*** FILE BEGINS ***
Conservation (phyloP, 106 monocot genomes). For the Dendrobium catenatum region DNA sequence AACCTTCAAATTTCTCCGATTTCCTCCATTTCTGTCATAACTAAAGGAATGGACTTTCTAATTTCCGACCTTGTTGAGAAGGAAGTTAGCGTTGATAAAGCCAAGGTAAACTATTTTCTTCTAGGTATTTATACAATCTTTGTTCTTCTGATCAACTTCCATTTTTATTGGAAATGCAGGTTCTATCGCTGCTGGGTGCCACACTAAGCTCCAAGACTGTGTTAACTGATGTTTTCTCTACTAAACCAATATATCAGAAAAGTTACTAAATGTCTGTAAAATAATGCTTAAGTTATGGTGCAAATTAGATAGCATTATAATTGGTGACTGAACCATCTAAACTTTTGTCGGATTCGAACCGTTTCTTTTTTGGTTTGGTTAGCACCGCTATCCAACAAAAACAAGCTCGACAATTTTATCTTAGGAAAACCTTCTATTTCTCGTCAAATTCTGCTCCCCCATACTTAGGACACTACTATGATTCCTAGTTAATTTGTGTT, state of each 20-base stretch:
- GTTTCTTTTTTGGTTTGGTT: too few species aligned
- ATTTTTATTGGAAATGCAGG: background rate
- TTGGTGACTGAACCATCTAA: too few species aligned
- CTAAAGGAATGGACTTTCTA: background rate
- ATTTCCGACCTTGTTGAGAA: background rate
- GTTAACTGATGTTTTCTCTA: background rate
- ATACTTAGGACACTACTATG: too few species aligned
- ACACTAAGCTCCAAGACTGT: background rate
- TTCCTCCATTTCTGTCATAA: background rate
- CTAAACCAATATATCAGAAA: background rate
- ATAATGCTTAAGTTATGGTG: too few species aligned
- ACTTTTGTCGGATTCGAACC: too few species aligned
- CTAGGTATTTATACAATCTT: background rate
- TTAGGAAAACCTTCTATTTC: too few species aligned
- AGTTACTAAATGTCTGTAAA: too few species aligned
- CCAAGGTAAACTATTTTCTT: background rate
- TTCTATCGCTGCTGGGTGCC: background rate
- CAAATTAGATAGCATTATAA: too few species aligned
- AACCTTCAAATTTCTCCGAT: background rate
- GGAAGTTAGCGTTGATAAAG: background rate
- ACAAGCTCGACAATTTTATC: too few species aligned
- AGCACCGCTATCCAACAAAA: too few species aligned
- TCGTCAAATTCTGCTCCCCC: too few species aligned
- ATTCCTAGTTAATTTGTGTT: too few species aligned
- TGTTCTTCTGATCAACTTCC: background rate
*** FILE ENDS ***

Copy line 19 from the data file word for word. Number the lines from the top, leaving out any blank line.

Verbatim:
- CAAATTAGATAGCATTATAA: too few species aligned